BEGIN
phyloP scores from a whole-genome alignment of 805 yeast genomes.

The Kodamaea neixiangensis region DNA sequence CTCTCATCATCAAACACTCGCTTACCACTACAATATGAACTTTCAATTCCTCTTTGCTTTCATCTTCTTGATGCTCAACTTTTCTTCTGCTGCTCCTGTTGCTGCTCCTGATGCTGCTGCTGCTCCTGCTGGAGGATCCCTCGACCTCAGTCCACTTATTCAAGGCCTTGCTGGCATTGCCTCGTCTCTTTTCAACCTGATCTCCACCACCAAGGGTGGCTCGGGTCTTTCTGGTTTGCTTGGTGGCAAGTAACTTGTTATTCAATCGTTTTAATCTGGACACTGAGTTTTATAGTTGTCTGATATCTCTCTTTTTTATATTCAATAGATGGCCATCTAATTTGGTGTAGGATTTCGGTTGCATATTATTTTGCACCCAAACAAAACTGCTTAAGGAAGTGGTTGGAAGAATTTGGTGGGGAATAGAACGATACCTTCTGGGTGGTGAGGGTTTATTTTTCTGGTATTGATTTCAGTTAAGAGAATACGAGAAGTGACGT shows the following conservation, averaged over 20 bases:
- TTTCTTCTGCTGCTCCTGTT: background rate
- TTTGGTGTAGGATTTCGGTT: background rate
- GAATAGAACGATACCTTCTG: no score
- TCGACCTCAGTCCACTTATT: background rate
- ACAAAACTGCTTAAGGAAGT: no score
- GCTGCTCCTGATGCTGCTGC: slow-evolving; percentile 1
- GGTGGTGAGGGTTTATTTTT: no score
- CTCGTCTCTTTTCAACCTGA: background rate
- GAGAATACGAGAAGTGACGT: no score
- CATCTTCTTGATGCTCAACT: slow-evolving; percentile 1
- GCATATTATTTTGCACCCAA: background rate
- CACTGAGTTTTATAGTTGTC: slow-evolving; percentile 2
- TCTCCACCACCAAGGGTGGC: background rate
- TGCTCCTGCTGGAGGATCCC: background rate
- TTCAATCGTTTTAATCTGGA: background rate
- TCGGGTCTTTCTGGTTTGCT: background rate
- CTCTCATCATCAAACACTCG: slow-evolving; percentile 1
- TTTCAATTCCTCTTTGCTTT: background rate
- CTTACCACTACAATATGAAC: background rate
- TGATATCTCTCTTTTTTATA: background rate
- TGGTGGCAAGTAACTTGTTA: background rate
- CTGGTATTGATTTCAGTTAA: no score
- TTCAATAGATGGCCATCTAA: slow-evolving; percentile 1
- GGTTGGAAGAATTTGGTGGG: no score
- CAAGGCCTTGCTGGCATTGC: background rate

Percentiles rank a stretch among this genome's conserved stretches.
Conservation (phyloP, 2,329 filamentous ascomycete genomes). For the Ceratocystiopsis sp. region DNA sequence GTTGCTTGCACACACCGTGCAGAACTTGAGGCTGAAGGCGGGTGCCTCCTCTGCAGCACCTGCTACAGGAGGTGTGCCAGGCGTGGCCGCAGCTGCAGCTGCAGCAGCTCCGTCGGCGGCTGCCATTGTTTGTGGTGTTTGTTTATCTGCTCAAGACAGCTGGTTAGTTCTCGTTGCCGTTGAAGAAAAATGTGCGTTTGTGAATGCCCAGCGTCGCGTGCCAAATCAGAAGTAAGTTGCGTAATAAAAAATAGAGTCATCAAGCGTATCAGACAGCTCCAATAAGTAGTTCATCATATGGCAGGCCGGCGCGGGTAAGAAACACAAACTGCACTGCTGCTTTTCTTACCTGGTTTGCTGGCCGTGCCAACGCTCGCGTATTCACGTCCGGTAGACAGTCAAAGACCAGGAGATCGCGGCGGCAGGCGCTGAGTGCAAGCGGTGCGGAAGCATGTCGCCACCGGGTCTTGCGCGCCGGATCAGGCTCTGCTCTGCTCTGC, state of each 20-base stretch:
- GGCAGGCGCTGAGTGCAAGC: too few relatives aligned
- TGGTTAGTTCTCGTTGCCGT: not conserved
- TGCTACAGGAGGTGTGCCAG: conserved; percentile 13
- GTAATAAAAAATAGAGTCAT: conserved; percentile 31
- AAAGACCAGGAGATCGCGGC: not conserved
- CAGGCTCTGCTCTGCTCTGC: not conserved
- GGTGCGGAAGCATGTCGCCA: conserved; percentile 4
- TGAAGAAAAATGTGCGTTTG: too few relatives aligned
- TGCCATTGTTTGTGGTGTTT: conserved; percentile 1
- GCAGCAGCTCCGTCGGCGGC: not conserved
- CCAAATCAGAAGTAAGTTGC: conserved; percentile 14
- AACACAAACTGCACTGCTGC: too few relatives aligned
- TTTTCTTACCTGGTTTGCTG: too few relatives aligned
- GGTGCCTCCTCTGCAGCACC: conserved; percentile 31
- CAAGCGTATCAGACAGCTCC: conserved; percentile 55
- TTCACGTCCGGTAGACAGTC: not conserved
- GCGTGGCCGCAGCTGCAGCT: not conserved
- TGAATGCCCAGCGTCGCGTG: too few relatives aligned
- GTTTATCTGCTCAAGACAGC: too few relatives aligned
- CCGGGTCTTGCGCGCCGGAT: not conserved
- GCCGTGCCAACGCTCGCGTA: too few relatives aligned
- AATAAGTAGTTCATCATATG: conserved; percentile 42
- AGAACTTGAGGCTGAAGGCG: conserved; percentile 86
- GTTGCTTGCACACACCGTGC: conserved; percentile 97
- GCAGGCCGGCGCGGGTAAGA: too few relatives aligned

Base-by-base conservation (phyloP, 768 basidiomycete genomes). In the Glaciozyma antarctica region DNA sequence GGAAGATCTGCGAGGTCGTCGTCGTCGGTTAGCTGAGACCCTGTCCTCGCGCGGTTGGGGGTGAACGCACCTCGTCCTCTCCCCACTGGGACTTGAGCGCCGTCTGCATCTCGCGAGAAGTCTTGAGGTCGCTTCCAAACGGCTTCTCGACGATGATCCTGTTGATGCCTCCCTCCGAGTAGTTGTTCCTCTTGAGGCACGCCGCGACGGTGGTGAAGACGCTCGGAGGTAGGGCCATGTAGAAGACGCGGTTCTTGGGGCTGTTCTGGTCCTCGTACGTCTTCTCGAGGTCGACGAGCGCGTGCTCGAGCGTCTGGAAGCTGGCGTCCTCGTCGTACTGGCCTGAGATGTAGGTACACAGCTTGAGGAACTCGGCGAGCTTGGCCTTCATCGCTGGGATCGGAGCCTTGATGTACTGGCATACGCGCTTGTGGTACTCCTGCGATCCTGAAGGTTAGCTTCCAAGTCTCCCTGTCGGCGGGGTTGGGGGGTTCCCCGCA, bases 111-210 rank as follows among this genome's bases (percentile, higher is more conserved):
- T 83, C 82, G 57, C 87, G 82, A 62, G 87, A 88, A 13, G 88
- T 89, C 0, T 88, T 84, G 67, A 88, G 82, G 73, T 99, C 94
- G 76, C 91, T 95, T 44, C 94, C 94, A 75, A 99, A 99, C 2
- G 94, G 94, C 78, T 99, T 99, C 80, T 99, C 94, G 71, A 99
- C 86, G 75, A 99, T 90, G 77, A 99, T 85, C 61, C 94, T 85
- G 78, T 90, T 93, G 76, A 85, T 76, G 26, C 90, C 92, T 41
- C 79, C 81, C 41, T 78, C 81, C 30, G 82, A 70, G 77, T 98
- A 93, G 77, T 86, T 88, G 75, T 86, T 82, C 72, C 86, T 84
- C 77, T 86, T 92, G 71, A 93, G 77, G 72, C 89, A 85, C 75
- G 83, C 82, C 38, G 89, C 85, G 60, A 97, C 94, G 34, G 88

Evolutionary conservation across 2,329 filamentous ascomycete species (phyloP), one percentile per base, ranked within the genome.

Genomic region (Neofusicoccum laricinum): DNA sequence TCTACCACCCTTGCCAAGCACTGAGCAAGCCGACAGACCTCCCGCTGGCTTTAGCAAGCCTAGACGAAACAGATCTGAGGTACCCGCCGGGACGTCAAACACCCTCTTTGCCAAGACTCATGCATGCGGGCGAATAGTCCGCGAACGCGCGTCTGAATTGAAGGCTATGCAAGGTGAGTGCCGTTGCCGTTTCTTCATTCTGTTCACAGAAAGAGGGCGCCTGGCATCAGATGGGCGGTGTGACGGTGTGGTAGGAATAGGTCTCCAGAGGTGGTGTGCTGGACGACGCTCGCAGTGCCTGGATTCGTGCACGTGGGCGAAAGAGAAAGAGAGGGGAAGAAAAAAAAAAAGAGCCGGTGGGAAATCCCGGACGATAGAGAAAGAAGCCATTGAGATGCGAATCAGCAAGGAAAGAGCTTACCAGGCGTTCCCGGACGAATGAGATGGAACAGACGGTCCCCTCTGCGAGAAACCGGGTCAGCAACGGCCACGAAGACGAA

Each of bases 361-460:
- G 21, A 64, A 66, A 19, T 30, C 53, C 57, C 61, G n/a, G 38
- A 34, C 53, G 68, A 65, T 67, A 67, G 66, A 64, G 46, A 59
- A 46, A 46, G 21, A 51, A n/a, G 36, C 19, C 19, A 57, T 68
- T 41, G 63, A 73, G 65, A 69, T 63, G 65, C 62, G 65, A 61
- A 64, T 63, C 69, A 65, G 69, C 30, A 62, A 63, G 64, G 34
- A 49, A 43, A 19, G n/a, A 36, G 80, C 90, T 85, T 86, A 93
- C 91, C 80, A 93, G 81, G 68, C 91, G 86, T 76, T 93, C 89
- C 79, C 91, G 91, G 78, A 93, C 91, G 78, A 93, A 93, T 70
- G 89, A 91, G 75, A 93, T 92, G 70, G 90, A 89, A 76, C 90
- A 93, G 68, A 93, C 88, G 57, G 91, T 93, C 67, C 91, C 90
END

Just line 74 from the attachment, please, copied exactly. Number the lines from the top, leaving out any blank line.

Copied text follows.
- A 49, A 43, A 19, G n/a, A 36, G 80, C 90, T 85, T 86, A 93